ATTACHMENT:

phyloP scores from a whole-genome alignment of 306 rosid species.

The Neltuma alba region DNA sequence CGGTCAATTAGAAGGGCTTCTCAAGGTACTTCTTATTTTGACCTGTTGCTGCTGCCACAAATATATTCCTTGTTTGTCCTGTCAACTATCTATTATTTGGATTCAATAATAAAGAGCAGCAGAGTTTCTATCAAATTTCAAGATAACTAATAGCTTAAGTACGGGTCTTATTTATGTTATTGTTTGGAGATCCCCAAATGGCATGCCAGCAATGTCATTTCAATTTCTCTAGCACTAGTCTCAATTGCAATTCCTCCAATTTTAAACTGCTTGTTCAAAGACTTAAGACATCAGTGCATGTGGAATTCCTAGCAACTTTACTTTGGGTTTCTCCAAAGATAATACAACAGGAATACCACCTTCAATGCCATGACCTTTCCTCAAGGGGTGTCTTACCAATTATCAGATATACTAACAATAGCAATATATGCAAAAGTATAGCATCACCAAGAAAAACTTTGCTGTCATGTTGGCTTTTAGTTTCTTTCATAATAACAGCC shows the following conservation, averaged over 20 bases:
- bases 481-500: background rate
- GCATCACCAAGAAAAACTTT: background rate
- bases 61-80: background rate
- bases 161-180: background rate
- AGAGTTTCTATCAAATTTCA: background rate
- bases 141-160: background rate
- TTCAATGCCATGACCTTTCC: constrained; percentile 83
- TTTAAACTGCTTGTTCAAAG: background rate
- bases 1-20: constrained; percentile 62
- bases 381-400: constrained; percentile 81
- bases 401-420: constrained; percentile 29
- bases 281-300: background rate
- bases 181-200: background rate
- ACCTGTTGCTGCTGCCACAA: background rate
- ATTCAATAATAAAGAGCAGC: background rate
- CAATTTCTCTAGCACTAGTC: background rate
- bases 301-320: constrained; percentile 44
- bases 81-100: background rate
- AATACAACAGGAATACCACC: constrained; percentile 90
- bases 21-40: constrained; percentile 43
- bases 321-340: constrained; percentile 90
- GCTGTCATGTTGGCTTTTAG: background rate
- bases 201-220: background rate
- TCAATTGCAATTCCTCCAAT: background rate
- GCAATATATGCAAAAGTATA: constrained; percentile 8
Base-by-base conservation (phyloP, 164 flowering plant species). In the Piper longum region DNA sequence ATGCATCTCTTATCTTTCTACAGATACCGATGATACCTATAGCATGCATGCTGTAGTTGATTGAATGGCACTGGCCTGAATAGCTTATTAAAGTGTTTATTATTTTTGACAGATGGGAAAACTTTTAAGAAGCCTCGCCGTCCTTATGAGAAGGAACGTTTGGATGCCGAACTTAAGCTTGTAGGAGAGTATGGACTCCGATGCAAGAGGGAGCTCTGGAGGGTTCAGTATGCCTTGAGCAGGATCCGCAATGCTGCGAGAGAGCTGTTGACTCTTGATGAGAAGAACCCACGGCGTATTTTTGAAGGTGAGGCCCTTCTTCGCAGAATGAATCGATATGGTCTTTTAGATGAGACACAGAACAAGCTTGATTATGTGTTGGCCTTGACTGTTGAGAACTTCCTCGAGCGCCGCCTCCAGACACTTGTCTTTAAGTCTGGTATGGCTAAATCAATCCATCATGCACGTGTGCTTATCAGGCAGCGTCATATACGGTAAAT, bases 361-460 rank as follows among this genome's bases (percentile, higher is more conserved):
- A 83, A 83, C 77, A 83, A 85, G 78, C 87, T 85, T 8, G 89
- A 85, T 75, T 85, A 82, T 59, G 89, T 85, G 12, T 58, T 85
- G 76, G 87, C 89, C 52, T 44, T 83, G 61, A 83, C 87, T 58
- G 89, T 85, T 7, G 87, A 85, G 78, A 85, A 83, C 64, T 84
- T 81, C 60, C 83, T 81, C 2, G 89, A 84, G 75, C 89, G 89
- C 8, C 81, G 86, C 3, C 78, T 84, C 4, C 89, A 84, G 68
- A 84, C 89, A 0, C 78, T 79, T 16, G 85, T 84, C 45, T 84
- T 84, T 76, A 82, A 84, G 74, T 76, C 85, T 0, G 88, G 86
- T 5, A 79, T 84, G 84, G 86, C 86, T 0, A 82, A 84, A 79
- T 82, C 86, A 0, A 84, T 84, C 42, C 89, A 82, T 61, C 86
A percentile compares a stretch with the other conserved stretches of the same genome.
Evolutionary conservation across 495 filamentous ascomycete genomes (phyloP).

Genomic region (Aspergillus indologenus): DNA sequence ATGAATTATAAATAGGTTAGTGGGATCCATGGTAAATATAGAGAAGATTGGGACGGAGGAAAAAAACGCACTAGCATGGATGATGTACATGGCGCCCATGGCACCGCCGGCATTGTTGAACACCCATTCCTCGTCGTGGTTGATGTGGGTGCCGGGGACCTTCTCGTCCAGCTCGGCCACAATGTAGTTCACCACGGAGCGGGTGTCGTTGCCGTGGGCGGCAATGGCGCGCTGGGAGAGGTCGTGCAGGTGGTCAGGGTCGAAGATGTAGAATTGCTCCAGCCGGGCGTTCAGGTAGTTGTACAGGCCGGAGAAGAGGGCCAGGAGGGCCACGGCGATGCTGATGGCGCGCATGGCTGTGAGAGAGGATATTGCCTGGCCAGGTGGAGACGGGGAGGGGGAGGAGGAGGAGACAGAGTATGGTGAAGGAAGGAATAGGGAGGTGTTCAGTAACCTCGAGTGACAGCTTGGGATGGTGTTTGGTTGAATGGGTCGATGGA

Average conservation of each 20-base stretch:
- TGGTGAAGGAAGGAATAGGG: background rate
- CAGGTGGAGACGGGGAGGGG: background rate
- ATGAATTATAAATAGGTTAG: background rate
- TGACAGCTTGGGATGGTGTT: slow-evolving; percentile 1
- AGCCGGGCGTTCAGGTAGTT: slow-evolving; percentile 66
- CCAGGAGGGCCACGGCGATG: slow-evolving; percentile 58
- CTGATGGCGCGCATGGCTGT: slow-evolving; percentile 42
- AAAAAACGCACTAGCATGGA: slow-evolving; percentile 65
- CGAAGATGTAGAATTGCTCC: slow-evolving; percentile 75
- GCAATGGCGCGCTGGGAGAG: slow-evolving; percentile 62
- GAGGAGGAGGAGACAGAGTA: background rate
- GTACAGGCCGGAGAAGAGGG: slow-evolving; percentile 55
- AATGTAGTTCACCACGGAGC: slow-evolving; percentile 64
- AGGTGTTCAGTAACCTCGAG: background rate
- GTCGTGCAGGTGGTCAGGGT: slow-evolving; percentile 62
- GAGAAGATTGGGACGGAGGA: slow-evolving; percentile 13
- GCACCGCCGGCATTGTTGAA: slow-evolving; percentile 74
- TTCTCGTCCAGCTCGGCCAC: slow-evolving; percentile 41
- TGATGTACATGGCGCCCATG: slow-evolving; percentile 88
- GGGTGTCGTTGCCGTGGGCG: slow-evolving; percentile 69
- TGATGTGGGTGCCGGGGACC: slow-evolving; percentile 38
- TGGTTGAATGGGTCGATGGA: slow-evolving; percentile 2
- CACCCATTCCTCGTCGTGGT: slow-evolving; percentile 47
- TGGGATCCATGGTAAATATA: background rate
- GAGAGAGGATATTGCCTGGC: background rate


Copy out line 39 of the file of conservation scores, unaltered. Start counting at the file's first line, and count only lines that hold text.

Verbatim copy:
A percentile compares a stretch with the other conserved stretches of the same genome.